Kat Kerlin, UC DAVIS NEWS
Eating Too Much Protein Adds to Nitrogen Pollution in U.S. Waters
…when a body takes in more protein than it needs, excess amino acids break it down into nitrogen, which is excreted mostly through urine and released through the wastewater system. This brings additional nitrogen into waterways, which can result in toxic algal blooms, oxygen-starved “dead zones” and polluted drinking water.
Balancing how much protein you eat with the amount your body needs could reduce nitrogen releases to aquatic systems in the U.S. by 12% and overall nitrogen losses to air and water by 4%, according to a study from the University of California, Davis.
Protein consumption in the United States, from both plant and animal sources, ranks among the highest in the world. The study, published in the journal Frontiers in Ecology and the Environment, said that if Americans ate protein at recommended amounts, projected nitrogen excretion rates in 2055 would be 27% less than they are today despite population growth.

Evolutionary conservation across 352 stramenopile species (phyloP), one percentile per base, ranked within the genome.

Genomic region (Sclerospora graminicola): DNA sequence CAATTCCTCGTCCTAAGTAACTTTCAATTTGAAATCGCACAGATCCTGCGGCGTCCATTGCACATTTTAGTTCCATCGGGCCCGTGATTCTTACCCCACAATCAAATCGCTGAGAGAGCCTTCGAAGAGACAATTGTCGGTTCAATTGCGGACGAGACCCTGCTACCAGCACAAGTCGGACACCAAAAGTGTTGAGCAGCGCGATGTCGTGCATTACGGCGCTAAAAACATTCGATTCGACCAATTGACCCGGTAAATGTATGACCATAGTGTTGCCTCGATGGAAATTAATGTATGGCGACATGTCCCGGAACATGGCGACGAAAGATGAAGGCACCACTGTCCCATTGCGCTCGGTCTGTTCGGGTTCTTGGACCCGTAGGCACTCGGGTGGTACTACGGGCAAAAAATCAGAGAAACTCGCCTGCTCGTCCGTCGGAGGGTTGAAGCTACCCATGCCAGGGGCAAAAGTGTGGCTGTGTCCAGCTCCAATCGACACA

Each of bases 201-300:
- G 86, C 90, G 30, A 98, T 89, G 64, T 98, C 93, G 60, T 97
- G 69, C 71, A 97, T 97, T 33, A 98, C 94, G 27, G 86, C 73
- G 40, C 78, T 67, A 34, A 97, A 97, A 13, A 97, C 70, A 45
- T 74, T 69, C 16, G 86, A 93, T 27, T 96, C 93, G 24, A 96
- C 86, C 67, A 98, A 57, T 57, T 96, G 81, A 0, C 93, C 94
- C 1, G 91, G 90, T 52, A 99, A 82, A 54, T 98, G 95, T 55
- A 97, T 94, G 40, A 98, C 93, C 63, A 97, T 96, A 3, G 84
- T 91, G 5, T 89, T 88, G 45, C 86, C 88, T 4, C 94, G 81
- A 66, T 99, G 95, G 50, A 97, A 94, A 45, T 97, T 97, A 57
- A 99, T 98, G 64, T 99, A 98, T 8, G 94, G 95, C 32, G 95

The study is the first to estimate how much protein consumption contributes to excess nitrogen in the environment through human waste. It also indicates that coastal cities have the largest potential to reduce nitrogen excretions headed for their watersheds.
“It turns out that many of us don’t need as much protein as we eat, and that has repercussions for our health and aquatic ecosystems,” said lead author Maya Almaraz, a research affiliate with the UC Davis Institute of the Environment. “If we could reduce that to an amount appropriate to our health, we could better protect our environmental resources.”